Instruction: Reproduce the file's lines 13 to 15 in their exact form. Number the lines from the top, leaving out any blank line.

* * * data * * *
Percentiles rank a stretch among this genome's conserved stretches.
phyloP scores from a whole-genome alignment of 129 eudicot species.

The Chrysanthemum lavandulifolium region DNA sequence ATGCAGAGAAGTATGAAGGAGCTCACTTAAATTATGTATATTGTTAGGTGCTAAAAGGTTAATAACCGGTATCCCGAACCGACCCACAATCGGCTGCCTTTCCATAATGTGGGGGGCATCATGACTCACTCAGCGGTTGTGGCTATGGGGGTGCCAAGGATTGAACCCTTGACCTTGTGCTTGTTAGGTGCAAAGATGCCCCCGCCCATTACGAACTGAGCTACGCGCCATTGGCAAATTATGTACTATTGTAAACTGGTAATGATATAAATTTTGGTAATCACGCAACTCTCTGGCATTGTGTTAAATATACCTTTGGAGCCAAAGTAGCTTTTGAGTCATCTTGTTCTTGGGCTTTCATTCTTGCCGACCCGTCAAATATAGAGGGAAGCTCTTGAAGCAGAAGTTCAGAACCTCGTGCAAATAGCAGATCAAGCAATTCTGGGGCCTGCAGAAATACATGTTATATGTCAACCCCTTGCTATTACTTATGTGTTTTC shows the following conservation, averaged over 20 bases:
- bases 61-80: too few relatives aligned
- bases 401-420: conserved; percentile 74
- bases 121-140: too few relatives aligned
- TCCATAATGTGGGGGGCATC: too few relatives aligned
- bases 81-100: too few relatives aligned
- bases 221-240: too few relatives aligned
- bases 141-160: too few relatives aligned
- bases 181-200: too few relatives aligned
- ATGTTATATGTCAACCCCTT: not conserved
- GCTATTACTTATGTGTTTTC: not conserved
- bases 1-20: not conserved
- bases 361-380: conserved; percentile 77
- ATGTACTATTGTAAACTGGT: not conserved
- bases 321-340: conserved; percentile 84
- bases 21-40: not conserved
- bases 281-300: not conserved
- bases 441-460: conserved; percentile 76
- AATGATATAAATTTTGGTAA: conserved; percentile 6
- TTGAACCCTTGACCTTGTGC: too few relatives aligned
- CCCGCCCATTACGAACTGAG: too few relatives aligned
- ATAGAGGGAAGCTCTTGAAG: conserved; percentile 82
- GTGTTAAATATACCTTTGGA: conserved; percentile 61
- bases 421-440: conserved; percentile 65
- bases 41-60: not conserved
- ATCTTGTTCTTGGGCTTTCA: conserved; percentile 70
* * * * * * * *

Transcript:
- GCTATTACTTATGTGTTTTC: not conserved
- bases 1-20: not conserved
- bases 361-380: conserved; percentile 77